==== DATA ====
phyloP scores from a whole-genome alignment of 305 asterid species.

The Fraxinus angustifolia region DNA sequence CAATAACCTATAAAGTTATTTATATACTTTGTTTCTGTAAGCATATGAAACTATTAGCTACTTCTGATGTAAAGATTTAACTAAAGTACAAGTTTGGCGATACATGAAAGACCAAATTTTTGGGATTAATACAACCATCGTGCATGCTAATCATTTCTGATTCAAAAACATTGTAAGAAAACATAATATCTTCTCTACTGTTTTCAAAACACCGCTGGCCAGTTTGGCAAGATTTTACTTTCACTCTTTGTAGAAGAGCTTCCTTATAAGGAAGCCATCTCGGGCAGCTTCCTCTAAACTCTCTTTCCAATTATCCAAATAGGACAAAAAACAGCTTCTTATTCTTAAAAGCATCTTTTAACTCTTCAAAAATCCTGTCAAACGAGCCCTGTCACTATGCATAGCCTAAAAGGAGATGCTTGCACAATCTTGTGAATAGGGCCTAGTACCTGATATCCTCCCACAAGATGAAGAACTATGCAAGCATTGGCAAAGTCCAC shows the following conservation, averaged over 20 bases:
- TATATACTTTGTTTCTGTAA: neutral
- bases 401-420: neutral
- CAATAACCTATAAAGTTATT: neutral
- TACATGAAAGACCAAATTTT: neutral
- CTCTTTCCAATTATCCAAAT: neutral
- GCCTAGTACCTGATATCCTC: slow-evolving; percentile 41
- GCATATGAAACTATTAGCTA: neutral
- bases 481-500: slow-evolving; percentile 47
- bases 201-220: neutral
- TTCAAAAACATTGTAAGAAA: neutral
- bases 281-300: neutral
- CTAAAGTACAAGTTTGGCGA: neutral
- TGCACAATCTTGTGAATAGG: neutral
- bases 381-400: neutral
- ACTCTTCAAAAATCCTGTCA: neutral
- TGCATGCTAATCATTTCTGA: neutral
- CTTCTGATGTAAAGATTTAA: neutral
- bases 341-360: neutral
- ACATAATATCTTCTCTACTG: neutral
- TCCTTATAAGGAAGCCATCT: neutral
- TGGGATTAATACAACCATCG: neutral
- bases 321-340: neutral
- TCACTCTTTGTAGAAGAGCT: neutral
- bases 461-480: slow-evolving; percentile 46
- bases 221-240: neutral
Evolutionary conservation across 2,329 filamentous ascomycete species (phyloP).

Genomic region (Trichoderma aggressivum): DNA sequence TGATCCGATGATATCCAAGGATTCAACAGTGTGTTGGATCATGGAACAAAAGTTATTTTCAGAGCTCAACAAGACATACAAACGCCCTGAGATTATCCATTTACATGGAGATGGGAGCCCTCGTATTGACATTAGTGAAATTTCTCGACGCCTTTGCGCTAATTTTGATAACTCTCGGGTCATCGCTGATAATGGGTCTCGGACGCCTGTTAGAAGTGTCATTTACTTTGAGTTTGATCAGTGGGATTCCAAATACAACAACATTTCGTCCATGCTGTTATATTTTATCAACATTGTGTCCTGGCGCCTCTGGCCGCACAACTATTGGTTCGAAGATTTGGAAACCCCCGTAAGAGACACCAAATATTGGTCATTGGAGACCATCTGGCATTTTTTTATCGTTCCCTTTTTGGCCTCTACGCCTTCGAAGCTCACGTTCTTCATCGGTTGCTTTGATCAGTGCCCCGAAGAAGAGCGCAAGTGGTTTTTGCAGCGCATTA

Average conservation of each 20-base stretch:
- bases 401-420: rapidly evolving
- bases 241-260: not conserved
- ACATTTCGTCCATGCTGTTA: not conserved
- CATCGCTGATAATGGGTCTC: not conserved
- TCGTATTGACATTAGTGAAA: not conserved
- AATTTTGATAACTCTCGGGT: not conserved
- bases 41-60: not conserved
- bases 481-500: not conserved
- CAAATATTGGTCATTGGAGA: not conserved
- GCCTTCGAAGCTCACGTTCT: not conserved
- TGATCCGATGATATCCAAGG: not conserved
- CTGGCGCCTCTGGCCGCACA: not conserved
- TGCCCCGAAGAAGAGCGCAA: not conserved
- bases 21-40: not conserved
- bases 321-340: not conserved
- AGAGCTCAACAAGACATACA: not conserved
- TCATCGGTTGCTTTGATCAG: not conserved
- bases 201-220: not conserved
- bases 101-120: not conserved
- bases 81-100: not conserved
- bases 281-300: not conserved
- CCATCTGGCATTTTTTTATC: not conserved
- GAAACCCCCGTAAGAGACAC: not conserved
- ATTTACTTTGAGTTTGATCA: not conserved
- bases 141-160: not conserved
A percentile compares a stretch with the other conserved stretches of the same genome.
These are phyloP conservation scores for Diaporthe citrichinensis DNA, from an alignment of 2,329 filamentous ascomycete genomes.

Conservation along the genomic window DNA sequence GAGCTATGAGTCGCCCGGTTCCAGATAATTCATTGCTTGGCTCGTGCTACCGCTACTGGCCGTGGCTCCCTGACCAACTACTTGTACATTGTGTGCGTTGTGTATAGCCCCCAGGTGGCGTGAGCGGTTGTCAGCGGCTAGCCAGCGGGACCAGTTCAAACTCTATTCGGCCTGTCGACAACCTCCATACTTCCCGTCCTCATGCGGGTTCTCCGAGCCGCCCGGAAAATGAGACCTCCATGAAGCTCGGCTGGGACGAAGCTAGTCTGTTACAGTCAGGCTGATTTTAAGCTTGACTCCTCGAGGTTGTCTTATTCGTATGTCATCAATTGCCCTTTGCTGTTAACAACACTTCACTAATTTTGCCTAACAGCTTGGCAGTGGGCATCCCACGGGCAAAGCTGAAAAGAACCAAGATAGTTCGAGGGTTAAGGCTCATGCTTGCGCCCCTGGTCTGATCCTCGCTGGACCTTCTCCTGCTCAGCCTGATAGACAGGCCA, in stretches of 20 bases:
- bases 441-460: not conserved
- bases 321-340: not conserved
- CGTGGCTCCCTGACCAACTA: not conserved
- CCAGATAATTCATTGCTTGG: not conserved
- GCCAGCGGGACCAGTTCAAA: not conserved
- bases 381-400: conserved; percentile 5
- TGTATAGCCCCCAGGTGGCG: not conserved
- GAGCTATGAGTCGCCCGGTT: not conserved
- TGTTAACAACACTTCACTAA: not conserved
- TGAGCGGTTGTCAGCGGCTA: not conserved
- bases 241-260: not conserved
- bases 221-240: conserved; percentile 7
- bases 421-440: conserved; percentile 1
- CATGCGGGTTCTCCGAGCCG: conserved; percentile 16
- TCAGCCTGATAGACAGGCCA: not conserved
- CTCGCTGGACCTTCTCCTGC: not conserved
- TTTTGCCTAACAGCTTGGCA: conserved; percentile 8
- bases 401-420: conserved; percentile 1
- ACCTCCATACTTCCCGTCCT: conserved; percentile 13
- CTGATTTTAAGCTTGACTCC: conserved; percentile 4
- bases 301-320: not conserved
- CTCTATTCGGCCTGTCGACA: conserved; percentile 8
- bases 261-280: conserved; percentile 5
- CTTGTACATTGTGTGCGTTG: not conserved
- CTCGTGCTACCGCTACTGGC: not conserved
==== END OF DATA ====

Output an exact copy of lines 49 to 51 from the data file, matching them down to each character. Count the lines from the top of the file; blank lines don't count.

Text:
- bases 101-120: not conserved
- bases 81-100: not conserved
- bases 281-300: not conserved